Verrazano the perfect Derby choice

Verrazano made his point. Normandy Invasion got his points. Everybody loves an undefeated horse in t

Verrazano made his point.

Normandy Invasion got his points.

Everybody loves an undefeated horse in the Kentucky Derby, and they’ve got one now, after Ver­razano won the 89th running of the Grade I Wood Memorial at Aqueduct on Saturday despite waiting on the competition a few times in the stretch.

For now, at least, that’s a minor quibble for trainer Todd Pletcher.

Owned by Lets Go Stable and the Coolmore connections, Verrazano was unraced as a 2-year-old, but is 4-for-4 and has emerged in just over four months as the likely Derby favorite after his Wood win by three-quarters of a length.

“He hasn’t done anything wrong so far,” Pletcher said. “We still have some preps to go, but right now, I’d say he’s the legitimate favorite.”

Normandy Invasion needed to finish second to score enough qual­ifying points to make the May 4 Derby field, and he did so by catching Vyjack by a neck in the final strides, giving Mechanicville native Chad Brown his best Derby prospect as a head trainer.

“Although my horse didn’t win, he passed an important test to move on to the next round, so to speak,” Brown said.

It was by far the tightest finish for Verraz­ano, who went off as the 4-5 favorite under John Velazquez, who showed Verrazano the stick but did not hit him in the stretch.

He had won his previous three by a combined 27 lengths, including the Tampa Derby.

Verrazano, a son of More Than Ready, cruised to the lead past 77-1 Chrisandthecapper on the far turn and looked as if he might run away with the Wood on a sunny but chilly and windy day.

In the stretch, he didn’t sustain the momentum that got him to the lead, but he was well enough in control to hold Normandy Invasion and Vyjack at bay.

Vyjack, who came into the race undefeated in four starts, took the first run at Verrazano and nearly got to his flank, but dropped back as Normandy Invasion closed on the outside for second.

“I was like, he’s running good enough that I don’t have to hit him,” Velazquez said. “He kind of waits, and he’s looking at the infield, and I just kind of got his attention.”

“I think he’s still learning,” Pletcher said. “He has a tendency to idle a little bit and wait on company down the lane. I thought he did that a little bit today. It’s the first time he’s had horses real close to him at the finish of a race, so hopefully, every step we make is a learning experience and he learns to polish off these races a little better.”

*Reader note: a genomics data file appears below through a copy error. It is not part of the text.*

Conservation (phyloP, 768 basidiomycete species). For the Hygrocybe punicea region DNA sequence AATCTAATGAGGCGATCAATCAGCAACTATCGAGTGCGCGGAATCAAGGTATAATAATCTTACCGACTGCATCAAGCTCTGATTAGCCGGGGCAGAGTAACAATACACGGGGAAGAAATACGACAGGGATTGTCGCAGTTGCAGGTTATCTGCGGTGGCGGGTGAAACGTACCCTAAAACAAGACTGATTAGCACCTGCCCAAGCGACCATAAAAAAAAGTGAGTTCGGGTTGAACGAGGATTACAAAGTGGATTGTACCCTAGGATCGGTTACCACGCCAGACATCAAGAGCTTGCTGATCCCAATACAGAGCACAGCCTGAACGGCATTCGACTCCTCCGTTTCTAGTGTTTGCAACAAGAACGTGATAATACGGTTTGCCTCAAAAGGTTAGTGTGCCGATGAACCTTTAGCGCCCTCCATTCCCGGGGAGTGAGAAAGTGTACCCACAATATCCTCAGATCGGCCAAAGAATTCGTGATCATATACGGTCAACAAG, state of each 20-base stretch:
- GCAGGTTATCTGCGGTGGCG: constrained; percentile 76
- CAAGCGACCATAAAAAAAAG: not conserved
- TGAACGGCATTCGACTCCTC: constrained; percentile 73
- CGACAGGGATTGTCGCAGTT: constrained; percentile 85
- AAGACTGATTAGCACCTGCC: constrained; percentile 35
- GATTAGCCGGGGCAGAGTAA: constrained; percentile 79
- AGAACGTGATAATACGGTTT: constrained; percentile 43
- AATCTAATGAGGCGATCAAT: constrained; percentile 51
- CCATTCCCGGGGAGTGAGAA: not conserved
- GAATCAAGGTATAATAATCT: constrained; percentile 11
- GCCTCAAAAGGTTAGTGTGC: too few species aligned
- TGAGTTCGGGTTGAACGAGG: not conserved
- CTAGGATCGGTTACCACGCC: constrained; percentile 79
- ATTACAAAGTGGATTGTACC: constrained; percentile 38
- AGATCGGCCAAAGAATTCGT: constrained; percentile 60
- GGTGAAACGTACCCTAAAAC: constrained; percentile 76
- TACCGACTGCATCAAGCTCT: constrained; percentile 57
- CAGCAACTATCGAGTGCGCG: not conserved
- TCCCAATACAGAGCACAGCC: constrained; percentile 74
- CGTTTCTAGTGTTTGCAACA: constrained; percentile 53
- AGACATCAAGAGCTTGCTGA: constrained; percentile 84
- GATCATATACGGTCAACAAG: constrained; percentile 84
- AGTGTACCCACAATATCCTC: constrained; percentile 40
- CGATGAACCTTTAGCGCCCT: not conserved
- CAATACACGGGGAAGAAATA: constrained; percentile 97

Verrazano will likely head to Churchill Downs next Sunday.

Velazquez faces what he called “by far” one of the most difficult choices he’s had to make, since he’s also the regular rider for Florida Derby winner Orb.

“They’re two different dimensioned horses, but both are very, very capable of winning the Derby,” he said. “We have to make a dec­ision sooner or later, but it won’t be today.”

Normandy Invasion has won just once, his maiden-breaker, but will see his stock rise after a troubled trip in the Risen Star and a good trip and ride under Javier Castellano in the Wood.

“He’s a horse that should have enough speed to at least adapt to a slow pace,” Brown said. “Javier allowed him to do that today by warming him up good and giving him a good, patient ride on the inside. He never really panicked, he waited for his seam, he got it and he was second best today.”


Close Hatches fought off Princess of Sylmar in midstretch to win the Grade II Gazelle, stay undefeated and stamp herself as a contender for the Kentucky Oaks.

A daughter of First Defence making just her third start for Judd­monte Farms and trainer Bill Mott, Close Hatches took the lead on the turn, then ran shoulder-to-shoulder shortly after they straightened out in the stretch.

She battled on as Princess of Sylmar, owned by 1967 Linton High School graduate Ed Stanco, tired in deep stretch and finished three and a quarter lengths back.

“She showed a lot of courage,” Mott said. “She went eyeball-to-eyeball with a horse that has a lot of experience, who developed a pretty good record over the course of the winter here and won several stakes.”

Long shot Swagger Jack closed on the outside to win the Grade I Carter, beating the horses who beat him in his last two starts. He was second to Discreet Dancer in the Gulfstream Park Handicap and to Fort Loudon in the Gulfstream Sprint Champiosnhip.

Another long shot, Declan’s Warrior, won the comparable seven-furlong stakes for 3-year-olds, the Bay Shore, by a head over Clearly Now at 12-1 for trainer Nick Zito, whose wife, Kim, is the principal owner of the colt.

Velazquez guided Withgreatpleasure to a three-quarter-length victory at 14-1 in the Grade II Ruffian for older fillies and mares to give trainer David Nunn the first graded-stakes win of his career.

Nunn had intended to race Withgreatpleasure at Charles Town in two weeks, but he was so impressed with a recent workout that Nunn took a shot at the Ruffian.

“She has taken me to places I have never been,” Nunn said. “I cannot say enough about her. I had no intention of running her here.”

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